The Pentagon has a steel-reinforced concrete frame with a “two-way” floor system: beams run both ways between columns, providing a secondary mechanism to support the weight. When columns were destroyed, the building above sagged. But the crisscrossed floor beams acted as a net to support the area above the damage.

Essentially all concrete columns, including those of the Pentagon, encase embedded vertical steel bars that work together with the concrete to carry the weight. Concrete columns also have horizontal steel bars that wrap and brace the vertical bars and confine the concrete in the middle. As was common in the 1940s when the Pentagon was built, the horizontal steel bars were bent into spirals, wrapping around and around the vertical bars for the full height of each column.

The reinforcing pattern in the columns created ductility—meaning they could distort sharply without fatal rupture. Tightly confined inside the cage of vertical and horizontal steel bars, the concrete in the middle of many of the damaged columns stayed in place even though the columns were bent into the shape of a banana, curving out at mid-height to as much as three times the diameter of the cage. Even with that much deformation, many heavily damaged columns still supported weight, thereby limiting the area of the floor that needed to behave as a net.

The portion of the Pentagon that ultimately collapsed was far less than the total undercut by the plane. Like the towers, it also fell because intense fire further weakened critical beams and columns.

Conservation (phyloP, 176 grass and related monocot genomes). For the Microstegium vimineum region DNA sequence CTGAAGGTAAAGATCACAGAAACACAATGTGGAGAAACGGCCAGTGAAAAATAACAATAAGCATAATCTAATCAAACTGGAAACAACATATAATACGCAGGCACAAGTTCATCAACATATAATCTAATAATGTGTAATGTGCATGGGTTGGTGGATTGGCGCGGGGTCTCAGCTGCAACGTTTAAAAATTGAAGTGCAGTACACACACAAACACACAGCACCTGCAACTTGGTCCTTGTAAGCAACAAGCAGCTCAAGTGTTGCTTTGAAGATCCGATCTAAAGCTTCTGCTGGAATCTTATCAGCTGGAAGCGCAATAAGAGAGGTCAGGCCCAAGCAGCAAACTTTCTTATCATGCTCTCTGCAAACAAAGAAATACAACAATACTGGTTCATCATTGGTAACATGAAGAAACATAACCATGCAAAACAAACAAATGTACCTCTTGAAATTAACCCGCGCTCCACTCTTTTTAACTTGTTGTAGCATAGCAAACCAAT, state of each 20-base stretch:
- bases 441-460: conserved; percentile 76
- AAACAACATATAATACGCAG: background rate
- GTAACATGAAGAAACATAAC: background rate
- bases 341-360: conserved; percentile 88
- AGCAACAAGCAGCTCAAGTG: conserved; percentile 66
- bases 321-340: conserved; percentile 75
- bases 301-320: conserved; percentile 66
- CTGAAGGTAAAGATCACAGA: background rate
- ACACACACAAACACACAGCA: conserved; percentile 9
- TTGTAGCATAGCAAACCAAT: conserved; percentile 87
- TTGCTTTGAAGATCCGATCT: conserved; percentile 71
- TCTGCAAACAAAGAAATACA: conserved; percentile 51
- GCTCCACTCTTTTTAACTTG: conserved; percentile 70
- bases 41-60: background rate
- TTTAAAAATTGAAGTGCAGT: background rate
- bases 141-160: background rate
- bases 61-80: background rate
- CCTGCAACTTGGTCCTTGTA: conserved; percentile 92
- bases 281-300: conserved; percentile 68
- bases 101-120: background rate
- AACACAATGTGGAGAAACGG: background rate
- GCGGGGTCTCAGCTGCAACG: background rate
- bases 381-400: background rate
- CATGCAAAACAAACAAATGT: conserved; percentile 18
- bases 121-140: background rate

The structural engineering profession studies events such as those of 9/11 to improve practice. Many of these studies, conducted by organizations such as the Structural Engineering Institute at the American Society of Civil Engineers (SEI/ASCE), the National Institute of Standards and Technology and the Federal Emergency Management Agency, have documented characteristics, such as redundancy and ductility, that enhance resistance to extreme assaults. Building on that information are researchers and practicing structural engineers striving to make our structures safe and economical for everyday use and also survivable when damaged.

Of particular concern is the potential for “disproportionate collapse,” which is widespread collapse following very localized damage. We anticipate that gross damage could lead to collapse, as it did on 9/11, but we strive to prevent cascading collapse from events as small as a common fire, an explosion or a strike by an errant roadway vehicle.

Following the 1995 bombing of the Alfred P. Murrah Federal Building in Oklahoma City, SEI/ASCE published new guidance for designs to resist explosions. The fires that ultimately brought down the World Trade Center and the Pentagon led SEI/ASCE to advocate for better analysis of the effects of fires on buildings. Soon SEI/ASCE will release advice on mitigating the potential for disproportionate collapse. To gather and disseminate additional information, SEI/ASCE has set up Collaborative Reporting for Safer Structures U.S., a clearinghouse for engineers to share lessons learned from failures.

Like everyone, structural engineers mourn the human, physical and societal losses of 9/11, and we dread the possibility of catastrophic structural failures in the future. But engineers and other partners to the construction industry are not complacent when there are failures. We study, we learn, and we improve.

This is an opinion and analysis article, and the views expressed by the author or authors are not necessarily those of Scientific American.